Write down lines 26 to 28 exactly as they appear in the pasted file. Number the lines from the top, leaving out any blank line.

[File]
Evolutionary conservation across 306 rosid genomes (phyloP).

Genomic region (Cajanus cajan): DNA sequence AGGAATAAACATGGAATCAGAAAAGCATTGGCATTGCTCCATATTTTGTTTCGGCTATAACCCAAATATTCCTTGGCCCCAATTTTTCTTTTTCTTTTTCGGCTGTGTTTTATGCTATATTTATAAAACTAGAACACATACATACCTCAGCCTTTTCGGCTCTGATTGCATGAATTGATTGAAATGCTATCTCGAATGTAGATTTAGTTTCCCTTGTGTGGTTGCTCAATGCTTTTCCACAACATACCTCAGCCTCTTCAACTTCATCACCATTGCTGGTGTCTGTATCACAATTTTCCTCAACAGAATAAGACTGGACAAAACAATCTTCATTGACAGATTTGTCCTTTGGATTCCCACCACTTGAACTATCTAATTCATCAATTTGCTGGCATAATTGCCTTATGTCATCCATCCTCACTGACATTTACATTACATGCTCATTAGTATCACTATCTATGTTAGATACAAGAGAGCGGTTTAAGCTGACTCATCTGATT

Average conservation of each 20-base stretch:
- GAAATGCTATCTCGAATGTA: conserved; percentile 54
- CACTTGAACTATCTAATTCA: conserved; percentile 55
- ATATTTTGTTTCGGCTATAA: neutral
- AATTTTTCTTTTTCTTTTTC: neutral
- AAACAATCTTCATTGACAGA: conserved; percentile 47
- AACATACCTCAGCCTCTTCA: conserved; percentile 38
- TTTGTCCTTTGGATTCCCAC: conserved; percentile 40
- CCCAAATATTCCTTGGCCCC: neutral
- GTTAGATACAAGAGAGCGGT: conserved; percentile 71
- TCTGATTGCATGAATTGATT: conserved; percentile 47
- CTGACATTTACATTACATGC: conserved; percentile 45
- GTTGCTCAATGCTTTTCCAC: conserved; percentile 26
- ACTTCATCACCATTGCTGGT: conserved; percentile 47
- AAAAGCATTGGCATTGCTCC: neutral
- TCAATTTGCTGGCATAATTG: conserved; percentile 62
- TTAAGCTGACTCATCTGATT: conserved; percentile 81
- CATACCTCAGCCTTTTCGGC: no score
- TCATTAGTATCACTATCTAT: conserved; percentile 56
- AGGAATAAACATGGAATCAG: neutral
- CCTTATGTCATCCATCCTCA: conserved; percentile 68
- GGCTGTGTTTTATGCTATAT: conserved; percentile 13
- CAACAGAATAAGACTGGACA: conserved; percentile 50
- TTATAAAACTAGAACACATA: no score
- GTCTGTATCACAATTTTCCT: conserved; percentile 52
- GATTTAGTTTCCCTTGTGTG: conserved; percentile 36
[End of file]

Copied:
- TTATAAAACTAGAACACATA: no score
- GTCTGTATCACAATTTTCCT: conserved; percentile 52
- GATTTAGTTTCCCTTGTGTG: conserved; percentile 36